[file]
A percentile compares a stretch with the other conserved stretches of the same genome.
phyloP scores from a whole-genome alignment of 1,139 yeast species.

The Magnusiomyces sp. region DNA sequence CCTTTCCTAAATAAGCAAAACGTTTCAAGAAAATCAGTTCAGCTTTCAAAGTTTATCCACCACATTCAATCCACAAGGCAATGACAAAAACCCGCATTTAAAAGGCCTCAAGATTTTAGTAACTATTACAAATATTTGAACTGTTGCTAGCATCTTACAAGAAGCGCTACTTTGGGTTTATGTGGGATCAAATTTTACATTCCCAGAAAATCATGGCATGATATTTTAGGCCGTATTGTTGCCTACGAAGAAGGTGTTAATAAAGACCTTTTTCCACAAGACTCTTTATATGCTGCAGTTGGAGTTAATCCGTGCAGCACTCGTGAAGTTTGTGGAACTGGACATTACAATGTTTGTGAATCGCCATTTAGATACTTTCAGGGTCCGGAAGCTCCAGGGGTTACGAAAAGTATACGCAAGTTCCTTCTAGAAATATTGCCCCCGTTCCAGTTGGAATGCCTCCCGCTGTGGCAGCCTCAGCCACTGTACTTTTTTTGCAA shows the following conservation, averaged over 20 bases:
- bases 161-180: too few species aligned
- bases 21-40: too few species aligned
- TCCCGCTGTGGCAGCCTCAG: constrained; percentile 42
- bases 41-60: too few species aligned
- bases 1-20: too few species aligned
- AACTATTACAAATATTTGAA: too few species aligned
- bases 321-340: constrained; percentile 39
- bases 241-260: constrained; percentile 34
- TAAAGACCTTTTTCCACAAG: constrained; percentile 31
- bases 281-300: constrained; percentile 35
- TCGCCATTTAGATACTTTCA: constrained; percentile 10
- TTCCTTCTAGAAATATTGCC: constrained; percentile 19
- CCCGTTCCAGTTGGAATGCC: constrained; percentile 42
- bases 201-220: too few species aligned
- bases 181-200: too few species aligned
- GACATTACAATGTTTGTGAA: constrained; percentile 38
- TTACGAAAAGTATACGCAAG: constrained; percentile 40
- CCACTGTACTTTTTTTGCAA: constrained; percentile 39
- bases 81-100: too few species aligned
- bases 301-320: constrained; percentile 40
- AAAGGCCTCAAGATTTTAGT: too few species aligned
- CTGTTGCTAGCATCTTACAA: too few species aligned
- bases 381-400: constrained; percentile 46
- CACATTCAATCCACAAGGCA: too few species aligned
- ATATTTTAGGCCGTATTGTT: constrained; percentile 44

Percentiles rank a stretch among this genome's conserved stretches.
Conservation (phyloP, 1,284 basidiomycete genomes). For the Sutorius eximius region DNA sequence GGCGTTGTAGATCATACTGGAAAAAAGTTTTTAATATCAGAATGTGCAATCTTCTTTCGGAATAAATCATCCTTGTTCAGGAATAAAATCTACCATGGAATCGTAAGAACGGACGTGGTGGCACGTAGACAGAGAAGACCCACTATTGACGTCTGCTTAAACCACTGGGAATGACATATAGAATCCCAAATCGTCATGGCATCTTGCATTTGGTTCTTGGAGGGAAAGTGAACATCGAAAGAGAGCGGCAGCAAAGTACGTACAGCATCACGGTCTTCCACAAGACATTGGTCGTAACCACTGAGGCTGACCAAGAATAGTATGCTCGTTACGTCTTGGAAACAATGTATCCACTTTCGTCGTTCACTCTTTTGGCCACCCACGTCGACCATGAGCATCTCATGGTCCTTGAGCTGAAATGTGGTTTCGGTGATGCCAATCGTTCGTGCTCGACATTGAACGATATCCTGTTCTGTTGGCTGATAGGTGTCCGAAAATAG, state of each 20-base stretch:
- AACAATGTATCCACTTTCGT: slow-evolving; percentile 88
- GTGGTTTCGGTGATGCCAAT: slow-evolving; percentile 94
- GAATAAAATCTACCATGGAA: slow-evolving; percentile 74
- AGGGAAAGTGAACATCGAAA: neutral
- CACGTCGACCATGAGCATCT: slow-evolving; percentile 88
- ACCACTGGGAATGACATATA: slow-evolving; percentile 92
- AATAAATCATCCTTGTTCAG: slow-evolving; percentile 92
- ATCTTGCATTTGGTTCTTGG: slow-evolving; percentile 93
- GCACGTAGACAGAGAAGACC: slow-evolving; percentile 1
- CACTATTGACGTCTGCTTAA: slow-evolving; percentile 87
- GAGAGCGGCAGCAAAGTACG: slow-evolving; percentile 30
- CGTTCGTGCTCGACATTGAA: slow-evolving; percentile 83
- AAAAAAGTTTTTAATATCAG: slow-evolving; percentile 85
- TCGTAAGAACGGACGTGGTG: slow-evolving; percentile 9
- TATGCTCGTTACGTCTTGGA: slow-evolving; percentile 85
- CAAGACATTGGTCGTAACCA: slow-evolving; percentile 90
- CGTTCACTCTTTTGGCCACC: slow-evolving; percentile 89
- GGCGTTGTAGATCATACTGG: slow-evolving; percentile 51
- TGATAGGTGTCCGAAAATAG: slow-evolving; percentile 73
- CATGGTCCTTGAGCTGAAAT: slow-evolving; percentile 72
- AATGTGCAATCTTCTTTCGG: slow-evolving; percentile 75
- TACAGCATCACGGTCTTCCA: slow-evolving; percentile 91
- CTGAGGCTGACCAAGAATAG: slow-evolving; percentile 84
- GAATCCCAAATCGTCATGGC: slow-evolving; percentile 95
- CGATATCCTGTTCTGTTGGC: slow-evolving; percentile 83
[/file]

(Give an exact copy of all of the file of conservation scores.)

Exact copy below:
A percentile compares a stretch with the other conserved stretches of the same genome.
phyloP scores from a whole-genome alignment of 1,139 yeast species.

The Magnusiomyces sp. region DNA sequence CCTTTCCTAAATAAGCAAAACGTTTCAAGAAAATCAGTTCAGCTTTCAAAGTTTATCCACCACATTCAATCCACAAGGCAATGACAAAAACCCGCATTTAAAAGGCCTCAAGATTTTAGTAACTATTACAAATATTTGAACTGTTGCTAGCATCTTACAAGAAGCGCTACTTTGGGTTTATGTGGGATCAAATTTTACATTCCCAGAAAATCATGGCATGATATTTTAGGCCGTATTGTTGCCTACGAAGAAGGTGTTAATAAAGACCTTTTTCCACAAGACTCTTTATATGCTGCAGTTGGAGTTAATCCGTGCAGCACTCGTGAAGTTTGTGGAACTGGACATTACAATGTTTGTGAATCGCCATTTAGATACTTTCAGGGTCCGGAAGCTCCAGGGGTTACGAAAAGTATACGCAAGTTCCTTCTAGAAATATTGCCCCCGTTCCAGTTGGAATGCCTCCCGCTGTGGCAGCCTCAGCCACTGTACTTTTTTTGCAA shows the following conservation, averaged over 20 bases:
- bases 161-180: too few species aligned
- bases 21-40: too few species aligned
- TCCCGCTGTGGCAGCCTCAG: constrained; percentile 42
- bases 41-60: too few species aligned
- bases 1-20: too few species aligned
- AACTATTACAAATATTTGAA: too few species aligned
- bases 321-340: constrained; percentile 39
- bases 241-260: constrained; percentile 34
- TAAAGACCTTTTTCCACAAG: constrained; percentile 31
- bases 281-300: constrained; percentile 35
- TCGCCATTTAGATACTTTCA: constrained; percentile 10
- TTCCTTCTAGAAATATTGCC: constrained; percentile 19
- CCCGTTCCAGTTGGAATGCC: constrained; percentile 42
- bases 201-220: too few species aligned
- bases 181-200: too few species aligned
- GACATTACAATGTTTGTGAA: constrained; percentile 38
- TTACGAAAAGTATACGCAAG: constrained; percentile 40
- CCACTGTACTTTTTTTGCAA: constrained; percentile 39
- bases 81-100: too few species aligned
- bases 301-320: constrained; percentile 40
- AAAGGCCTCAAGATTTTAGT: too few species aligned
- CTGTTGCTAGCATCTTACAA: too few species aligned
- bases 381-400: constrained; percentile 46
- CACATTCAATCCACAAGGCA: too few species aligned
- ATATTTTAGGCCGTATTGTT: constrained; percentile 44

Percentiles rank a stretch among this genome's conserved stretches.
Conservation (phyloP, 1,284 basidiomycete genomes). For the Sutorius eximius region DNA sequence GGCGTTGTAGATCATACTGGAAAAAAGTTTTTAATATCAGAATGTGCAATCTTCTTTCGGAATAAATCATCCTTGTTCAGGAATAAAATCTACCATGGAATCGTAAGAACGGACGTGGTGGCACGTAGACAGAGAAGACCCACTATTGACGTCTGCTTAAACCACTGGGAATGACATATAGAATCCCAAATCGTCATGGCATCTTGCATTTGGTTCTTGGAGGGAAAGTGAACATCGAAAGAGAGCGGCAGCAAAGTACGTACAGCATCACGGTCTTCCACAAGACATTGGTCGTAACCACTGAGGCTGACCAAGAATAGTATGCTCGTTACGTCTTGGAAACAATGTATCCACTTTCGTCGTTCACTCTTTTGGCCACCCACGTCGACCATGAGCATCTCATGGTCCTTGAGCTGAAATGTGGTTTCGGTGATGCCAATCGTTCGTGCTCGACATTGAACGATATCCTGTTCTGTTGGCTGATAGGTGTCCGAAAATAG, state of each 20-base stretch:
- AACAATGTATCCACTTTCGT: slow-evolving; percentile 88
- GTGGTTTCGGTGATGCCAAT: slow-evolving; percentile 94
- GAATAAAATCTACCATGGAA: slow-evolving; percentile 74
- AGGGAAAGTGAACATCGAAA: neutral
- CACGTCGACCATGAGCATCT: slow-evolving; percentile 88
- ACCACTGGGAATGACATATA: slow-evolving; percentile 92
- AATAAATCATCCTTGTTCAG: slow-evolving; percentile 92
- ATCTTGCATTTGGTTCTTGG: slow-evolving; percentile 93
- GCACGTAGACAGAGAAGACC: slow-evolving; percentile 1
- CACTATTGACGTCTGCTTAA: slow-evolving; percentile 87
- GAGAGCGGCAGCAAAGTACG: slow-evolving; percentile 30
- CGTTCGTGCTCGACATTGAA: slow-evolving; percentile 83
- AAAAAAGTTTTTAATATCAG: slow-evolving; percentile 85
- TCGTAAGAACGGACGTGGTG: slow-evolving; percentile 9
- TATGCTCGTTACGTCTTGGA: slow-evolving; percentile 85
- CAAGACATTGGTCGTAACCA: slow-evolving; percentile 90
- CGTTCACTCTTTTGGCCACC: slow-evolving; percentile 89
- GGCGTTGTAGATCATACTGG: slow-evolving; percentile 51
- TGATAGGTGTCCGAAAATAG: slow-evolving; percentile 73
- CATGGTCCTTGAGCTGAAAT: slow-evolving; percentile 72
- AATGTGCAATCTTCTTTCGG: slow-evolving; percentile 75
- TACAGCATCACGGTCTTCCA: slow-evolving; percentile 91
- CTGAGGCTGACCAAGAATAG: slow-evolving; percentile 84
- GAATCCCAAATCGTCATGGC: slow-evolving; percentile 95
- CGATATCCTGTTCTGTTGGC: slow-evolving; percentile 83